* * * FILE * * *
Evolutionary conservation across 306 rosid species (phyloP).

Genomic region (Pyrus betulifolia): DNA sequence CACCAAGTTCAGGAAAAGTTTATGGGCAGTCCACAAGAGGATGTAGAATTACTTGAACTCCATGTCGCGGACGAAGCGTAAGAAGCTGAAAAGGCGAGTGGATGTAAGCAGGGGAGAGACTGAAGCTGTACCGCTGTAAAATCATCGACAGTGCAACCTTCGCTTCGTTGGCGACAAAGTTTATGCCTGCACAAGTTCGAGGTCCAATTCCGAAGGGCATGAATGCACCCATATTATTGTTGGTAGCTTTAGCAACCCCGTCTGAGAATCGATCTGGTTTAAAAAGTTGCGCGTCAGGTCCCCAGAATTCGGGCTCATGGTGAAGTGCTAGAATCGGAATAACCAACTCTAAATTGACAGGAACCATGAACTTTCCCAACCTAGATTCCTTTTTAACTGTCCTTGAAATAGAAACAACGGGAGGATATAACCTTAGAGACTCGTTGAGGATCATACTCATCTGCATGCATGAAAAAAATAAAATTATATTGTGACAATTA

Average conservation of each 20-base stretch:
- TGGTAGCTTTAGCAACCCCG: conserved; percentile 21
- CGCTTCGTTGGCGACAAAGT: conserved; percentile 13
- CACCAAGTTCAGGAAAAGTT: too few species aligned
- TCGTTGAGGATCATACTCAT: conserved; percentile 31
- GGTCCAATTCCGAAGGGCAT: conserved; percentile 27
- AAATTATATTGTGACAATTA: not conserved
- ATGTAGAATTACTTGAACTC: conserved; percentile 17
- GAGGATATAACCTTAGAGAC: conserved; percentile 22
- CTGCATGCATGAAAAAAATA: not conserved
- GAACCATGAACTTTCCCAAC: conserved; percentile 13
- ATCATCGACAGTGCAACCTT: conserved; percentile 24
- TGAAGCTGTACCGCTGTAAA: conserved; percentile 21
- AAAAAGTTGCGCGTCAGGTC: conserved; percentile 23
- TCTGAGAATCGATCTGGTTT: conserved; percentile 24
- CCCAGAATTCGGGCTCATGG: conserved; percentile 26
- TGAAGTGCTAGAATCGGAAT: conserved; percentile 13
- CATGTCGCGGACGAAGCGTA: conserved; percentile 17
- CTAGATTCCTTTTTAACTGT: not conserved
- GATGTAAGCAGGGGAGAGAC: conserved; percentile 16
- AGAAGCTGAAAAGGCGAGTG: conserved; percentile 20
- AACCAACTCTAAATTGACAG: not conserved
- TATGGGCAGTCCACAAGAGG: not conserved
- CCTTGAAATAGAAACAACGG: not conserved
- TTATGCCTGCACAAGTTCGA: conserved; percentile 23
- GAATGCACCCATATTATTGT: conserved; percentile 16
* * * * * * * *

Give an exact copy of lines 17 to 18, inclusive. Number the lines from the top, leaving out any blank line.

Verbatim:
- TCTGAGAATCGATCTGGTTT: conserved; percentile 24
- CCCAGAATTCGGGCTCATGG: conserved; percentile 26